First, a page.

The Bengali influence was very popular till the sixties when Bollywood would be inspired by Sarat Chandra Chattopadhyay classics such as Devdas or Parineeta . Since then, remakes of these films have somewhat tried recreating the magic.
What's in store: Gunday highlights the coal mafia of Bengal through the story of two goons played by Ranveer Singh and Arjun Kapoor. Portions of the film have been shot in Kolkata's famous Dakshineswar Kali Temple. Byomkesh Bakshy has Sushant Singh Rajput playing the titular detective, in pre- Independence Kolkata. Director Dibakar Bannerjee recently filmed vital scenes with Sushant in an old- world Kolkata tram. Bullett Raja casts Sonakshi Sinha as a quin- tessential Bengali girl who falls in love with a gangster from UP.
Flashback: Classics such as Howrah Bridge, Devdas and Parineeta used Kolkata effectively in the past. Lately, the remakes of Devdas and Parineeta besides Kahaani and Barfi! have tapped the colours of Bengali well.
Goan culture portrayed in Jackpot the heady Goa trip
Goa with its pulsating nightlife, gorgeous open spaces and beaches, and warm and colourful people automatically makes for an entertaining backdrop that often gets represented in an over- the- top manner. Goan music continues to influence Bollywood soundtracks even if the backdrop of a film may be different.
What's in store: Director Kaizad Gustad returns with a new heist caper titled Jackpot, which stars Naseeruddin Shah as a maverick Goan and Sunny Leone as a temptress. The story is about a bunch of amateurs who want to make some quick money in gambling by pulling off a fast one.
Flashback: Bollywood's depiction of Goa has largely been about merry men with Christian names, mostly drunk, wearing colourful shirts, and women in skimpy clothes, besides casinos, smugglers and beaches. Stray exceptions included the 1987 thriller Jalwa or 1985' s arty Trikal. Dum Maaro Dum ( 2011) was a realistic thriller about Goa's drug scene but the film failed to create impact. Rohit Shetty's Golmaal 3 was based in Goa but merely for a cosmetic impact.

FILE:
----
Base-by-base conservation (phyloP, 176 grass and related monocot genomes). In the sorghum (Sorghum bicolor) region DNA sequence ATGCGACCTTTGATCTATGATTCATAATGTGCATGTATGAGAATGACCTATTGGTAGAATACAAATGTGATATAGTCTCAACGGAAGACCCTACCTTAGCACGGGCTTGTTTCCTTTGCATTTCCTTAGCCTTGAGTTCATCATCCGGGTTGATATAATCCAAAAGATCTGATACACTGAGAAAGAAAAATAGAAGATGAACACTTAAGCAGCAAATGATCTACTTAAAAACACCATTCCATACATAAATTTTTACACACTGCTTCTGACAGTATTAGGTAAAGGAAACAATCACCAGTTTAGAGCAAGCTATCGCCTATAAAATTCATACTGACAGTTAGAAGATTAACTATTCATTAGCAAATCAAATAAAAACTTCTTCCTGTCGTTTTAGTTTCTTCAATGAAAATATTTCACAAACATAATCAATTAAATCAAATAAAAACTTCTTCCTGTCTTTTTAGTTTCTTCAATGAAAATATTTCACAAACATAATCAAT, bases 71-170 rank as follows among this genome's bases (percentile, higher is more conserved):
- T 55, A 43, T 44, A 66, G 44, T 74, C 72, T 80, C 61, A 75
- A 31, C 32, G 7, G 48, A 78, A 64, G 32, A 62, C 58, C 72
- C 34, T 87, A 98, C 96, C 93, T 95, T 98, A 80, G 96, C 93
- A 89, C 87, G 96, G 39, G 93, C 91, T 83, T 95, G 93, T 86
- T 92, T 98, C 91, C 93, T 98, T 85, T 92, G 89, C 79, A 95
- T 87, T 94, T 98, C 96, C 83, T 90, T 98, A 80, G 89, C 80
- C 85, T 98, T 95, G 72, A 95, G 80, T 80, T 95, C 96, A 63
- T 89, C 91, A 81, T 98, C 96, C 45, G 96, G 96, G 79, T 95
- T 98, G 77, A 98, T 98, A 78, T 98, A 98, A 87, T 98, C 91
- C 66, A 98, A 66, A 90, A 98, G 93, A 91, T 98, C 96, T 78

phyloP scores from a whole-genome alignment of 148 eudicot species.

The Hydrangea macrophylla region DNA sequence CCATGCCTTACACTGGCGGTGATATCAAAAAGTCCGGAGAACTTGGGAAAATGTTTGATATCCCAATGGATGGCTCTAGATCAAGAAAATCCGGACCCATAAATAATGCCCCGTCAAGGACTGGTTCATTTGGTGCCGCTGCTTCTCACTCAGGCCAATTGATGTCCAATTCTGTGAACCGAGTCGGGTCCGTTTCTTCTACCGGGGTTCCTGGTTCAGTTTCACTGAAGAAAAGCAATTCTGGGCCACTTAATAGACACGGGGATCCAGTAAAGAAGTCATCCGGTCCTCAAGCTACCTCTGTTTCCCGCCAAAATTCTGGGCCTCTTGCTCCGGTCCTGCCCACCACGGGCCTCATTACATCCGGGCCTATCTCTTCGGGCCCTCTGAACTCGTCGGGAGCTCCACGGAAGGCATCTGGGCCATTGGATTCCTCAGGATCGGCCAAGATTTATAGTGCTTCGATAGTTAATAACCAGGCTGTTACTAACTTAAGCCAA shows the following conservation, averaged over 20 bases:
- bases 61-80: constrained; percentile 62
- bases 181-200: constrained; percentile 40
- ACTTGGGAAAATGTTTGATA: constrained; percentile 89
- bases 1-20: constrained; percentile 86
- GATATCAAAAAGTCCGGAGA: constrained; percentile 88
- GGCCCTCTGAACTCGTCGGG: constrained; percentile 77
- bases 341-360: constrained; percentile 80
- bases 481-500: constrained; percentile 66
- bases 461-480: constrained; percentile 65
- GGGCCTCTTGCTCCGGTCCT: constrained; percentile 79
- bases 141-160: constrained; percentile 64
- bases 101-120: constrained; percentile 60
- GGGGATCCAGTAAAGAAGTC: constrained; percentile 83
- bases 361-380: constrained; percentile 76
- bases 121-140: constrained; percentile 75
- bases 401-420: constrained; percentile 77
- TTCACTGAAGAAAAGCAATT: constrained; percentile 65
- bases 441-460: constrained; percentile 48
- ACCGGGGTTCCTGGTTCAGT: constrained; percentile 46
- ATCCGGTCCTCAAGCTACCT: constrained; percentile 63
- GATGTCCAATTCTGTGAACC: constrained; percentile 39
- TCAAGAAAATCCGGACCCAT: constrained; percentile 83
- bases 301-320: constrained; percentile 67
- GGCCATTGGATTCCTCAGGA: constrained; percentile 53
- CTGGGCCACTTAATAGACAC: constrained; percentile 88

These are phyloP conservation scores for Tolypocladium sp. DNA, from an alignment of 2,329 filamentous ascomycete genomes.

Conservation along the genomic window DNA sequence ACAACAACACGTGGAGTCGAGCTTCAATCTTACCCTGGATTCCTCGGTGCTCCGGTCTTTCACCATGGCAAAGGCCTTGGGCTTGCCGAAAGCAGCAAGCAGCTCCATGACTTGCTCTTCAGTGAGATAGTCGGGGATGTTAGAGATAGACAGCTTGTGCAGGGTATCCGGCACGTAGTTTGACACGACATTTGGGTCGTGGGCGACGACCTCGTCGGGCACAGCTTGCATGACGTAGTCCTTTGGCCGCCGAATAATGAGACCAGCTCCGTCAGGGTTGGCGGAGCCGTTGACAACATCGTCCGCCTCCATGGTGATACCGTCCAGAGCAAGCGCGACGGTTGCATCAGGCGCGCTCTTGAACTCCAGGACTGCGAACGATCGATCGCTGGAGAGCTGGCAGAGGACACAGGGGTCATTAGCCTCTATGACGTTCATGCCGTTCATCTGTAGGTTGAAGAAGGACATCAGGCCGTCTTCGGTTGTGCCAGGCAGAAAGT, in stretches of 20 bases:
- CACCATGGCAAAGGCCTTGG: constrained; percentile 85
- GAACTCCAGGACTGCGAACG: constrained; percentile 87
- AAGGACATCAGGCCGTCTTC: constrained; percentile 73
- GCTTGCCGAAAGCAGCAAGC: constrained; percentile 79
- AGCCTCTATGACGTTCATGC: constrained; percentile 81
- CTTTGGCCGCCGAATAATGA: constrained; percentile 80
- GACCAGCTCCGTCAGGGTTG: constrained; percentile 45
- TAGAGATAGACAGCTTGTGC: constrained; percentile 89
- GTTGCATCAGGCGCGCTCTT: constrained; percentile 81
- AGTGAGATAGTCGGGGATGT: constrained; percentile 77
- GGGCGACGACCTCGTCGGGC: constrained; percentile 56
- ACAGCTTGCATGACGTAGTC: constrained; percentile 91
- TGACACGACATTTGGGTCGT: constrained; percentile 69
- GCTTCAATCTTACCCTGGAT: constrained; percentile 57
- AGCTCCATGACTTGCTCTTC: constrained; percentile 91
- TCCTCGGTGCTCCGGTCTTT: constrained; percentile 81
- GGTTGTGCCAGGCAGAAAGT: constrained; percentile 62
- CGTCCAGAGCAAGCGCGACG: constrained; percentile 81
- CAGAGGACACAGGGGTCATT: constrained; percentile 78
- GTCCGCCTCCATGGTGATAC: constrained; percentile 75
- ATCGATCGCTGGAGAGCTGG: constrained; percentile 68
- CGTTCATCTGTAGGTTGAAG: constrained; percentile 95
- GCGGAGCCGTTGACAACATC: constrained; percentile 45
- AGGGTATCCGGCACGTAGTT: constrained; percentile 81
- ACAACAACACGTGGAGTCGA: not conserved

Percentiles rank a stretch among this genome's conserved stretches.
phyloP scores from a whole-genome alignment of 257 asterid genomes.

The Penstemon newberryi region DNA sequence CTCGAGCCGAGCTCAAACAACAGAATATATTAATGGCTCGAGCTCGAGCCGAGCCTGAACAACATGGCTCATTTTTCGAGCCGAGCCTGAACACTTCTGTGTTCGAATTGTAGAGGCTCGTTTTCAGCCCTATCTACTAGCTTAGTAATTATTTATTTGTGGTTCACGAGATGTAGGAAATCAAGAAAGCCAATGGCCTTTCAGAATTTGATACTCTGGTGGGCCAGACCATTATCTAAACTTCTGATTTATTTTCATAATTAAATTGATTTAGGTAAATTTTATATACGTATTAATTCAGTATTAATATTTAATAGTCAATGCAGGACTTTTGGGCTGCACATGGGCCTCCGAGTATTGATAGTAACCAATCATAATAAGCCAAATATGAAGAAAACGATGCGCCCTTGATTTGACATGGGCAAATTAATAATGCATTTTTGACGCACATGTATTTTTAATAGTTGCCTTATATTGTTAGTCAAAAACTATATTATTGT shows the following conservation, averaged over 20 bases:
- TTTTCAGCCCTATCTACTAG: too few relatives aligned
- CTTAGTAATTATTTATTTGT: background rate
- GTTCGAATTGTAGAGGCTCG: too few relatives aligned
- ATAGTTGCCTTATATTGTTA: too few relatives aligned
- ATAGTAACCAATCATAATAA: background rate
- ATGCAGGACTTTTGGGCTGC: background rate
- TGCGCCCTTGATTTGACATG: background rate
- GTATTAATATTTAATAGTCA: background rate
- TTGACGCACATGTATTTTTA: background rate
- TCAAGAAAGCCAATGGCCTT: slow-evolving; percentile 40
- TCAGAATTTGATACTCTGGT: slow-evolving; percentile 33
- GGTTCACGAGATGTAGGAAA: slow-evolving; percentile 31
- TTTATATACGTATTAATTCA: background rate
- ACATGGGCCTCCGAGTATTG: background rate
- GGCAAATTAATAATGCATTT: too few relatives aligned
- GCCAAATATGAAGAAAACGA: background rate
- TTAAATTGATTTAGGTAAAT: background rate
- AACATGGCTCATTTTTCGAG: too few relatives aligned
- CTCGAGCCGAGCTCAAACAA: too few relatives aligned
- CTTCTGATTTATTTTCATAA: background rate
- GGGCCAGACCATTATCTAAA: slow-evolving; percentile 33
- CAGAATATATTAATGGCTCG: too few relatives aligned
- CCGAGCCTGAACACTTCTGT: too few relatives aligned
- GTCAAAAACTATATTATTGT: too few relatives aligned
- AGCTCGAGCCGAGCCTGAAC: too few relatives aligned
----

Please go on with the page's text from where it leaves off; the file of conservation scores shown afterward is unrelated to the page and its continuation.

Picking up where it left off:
Lucknowi culture portrayed in Dedh Ishqiya the lure of Lucknow
The nawaabi culture with its classical music and poetry, the rich Urdu language, dance tradition and historic relevance was the backbone of the Muslim social genre in the past. With Indianness on the wane in Hindi films, Lucknow's position as a cinematic muse declined.
What's in store: When Madhuri Dixit returns to the screens in February with the Vishal Bhardwajproduced Dedh Ishqiya, the makers will look to tap her grace and glamour as well as her dancing skills for her role of a scheming Begum in the film. The film brings back Naseeruddin Shah and Arshad Warsi as the conmen duo and traces the seven stages of love.
Flashback: Superhit Muslim socials such as Pukar ( 1939), Najma, Chaudhvin Ka Chand, Mere Mehboob, Bahu Begum, Mehboob Ki Mehndi, Pakeezah and Umrao Jaan were directly inspired by the culture.
Rough & tough in the heartland Uttar Pradesh heartland portrayed in Bullett Raja
Ever since Vishal Bhardwaj captured popular imagination with Omkara , there has been a Bollywood interest to explore the crime- infested Hindi- belt heartland.
What's in store: Tigmanshu Dhulia explored the gritty terrain of Morena in Paan Singh Tomar and will now focus on smalltown Uttar Pradesh with Bullett Raja , story of a gangster played by Saif Ali Khan. Dhulia is known for raw violence and ability to define specific milieu ( Morena apart, he drew a fascinating sketch of Manala in Charas ).